Montana Historical Society
The Montana Historical Society is collaborating with the C.M. Russell Museum on an exhibit by loaning them 20 Charles M. Russell paintings held by the MTHS.
The loan of the paintings from MTHS to the non-profit Russell museum in Great Falls is part of an ongoing collaboration between the two entities, and comes as MTHS is packing its collections in anticipation of extensive renovations at its current facility in Helena.
“It just makes sense to loan these paintings to the C.M. Russell Museum so they can be enjoyed by the public while we’re undergoing upgrades to our current facility,” said MTHS Director Molly Kruckenberg. “We’re also constructing a 66,000-square-foot addition, which will allow us to almost triple the size of our current Charlie Russell gallery in the existing building when we reopen in 2025.”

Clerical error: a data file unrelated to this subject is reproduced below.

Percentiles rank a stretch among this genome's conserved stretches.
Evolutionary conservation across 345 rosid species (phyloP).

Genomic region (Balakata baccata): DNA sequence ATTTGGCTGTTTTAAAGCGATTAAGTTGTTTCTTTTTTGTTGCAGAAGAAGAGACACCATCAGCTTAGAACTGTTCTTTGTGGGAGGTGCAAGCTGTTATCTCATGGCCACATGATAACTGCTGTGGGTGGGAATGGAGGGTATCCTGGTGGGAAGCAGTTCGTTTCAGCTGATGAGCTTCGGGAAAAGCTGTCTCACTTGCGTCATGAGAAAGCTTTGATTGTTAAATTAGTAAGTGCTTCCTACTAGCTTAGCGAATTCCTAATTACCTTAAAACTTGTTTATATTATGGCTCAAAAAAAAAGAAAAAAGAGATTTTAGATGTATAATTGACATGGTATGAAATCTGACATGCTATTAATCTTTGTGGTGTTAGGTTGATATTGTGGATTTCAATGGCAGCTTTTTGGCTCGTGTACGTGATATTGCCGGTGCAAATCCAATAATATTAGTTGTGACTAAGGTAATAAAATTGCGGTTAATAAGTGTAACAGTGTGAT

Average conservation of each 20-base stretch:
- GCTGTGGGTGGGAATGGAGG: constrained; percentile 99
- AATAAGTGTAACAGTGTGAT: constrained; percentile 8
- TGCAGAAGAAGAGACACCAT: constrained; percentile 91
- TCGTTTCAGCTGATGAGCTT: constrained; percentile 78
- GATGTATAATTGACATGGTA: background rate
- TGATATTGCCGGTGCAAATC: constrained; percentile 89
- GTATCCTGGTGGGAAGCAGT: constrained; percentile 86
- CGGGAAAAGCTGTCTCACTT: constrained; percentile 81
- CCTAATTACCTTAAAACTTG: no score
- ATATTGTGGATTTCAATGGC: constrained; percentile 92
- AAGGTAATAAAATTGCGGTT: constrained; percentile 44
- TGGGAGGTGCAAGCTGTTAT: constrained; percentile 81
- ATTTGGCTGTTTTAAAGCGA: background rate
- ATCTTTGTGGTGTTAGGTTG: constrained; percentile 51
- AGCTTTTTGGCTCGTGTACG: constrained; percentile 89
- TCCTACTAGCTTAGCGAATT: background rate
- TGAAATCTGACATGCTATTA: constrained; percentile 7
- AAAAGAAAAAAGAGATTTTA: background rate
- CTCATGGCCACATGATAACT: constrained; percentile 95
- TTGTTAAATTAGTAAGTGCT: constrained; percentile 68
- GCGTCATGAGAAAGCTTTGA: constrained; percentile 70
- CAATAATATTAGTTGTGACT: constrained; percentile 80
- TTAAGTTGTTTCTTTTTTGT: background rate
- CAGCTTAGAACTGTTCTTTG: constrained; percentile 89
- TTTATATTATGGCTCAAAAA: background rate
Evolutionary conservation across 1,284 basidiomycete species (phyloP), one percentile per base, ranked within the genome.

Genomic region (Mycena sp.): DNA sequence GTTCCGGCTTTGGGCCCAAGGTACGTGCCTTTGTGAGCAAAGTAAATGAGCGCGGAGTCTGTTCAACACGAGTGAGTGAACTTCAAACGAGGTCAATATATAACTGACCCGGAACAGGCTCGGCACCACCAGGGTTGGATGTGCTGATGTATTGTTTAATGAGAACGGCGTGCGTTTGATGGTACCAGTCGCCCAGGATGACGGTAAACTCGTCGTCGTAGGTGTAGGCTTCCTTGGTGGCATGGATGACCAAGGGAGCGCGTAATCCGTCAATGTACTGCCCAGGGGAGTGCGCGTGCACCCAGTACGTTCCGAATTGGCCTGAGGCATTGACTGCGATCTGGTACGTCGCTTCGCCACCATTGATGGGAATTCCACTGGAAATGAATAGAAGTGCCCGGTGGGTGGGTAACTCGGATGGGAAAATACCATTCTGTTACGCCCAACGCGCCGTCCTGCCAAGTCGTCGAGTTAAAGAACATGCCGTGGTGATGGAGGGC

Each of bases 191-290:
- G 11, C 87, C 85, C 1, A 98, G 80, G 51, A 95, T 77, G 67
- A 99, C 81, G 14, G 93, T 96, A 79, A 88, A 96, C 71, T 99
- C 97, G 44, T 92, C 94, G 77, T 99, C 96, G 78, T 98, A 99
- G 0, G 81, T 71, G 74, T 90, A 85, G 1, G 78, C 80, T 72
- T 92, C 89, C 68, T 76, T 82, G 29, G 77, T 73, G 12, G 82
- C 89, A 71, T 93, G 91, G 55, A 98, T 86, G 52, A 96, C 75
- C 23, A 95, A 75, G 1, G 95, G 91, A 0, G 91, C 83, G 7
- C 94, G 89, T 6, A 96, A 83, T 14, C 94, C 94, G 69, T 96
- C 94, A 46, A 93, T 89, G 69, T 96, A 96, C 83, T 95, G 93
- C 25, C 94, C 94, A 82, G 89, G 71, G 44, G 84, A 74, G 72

The loan from the state agency includes some of Russell’s most iconic paintings, including “Laugh Kills Lonesome,” a 1925 oil on canvas; “York,” a 1908 watercolor; and “Caught in the Act,” an 1888 oil on canvas.
They will join some of the 1,000 Russell creations owned by the C.M. Russell Museum, which holds one of the world’s largest Russell collections.
“Charlie would have deeply appreciated this collaboration between friends, the C.M. Russell Museum and the Montana Historical Society,” said C.M. Russell Museum Executive Director Tom Figarelle. “This art, exhibited with those already in our loaned and permanent collection, will constitute the largest single venue of Russell Masterworks anywhere. We are proud of this, but we are particularly thrilled to advance our relationship with MTHS during their transformative project.”
Russell, who died in 1926, masterfully captured the art and soul of the American West through his work that includes oil paintings, watercolors, sculptures, and writing. Known internationally as the “original cowboy artist,” his work celebrates Indigenous culture, grand landscapes, and majestic wildlife scenes.
Although renowned throughout the world, he spent his entire adulthood in Montana, with a home in Great Falls. His love of Montana and the life he observed shaped his art and personal philosophy for decades, as both an artist and a storyteller.
The new exhibit at the C.M. Russell Museum will open March 17.
For more information, contact Eve Byron at email@example.com or 406/444-6843.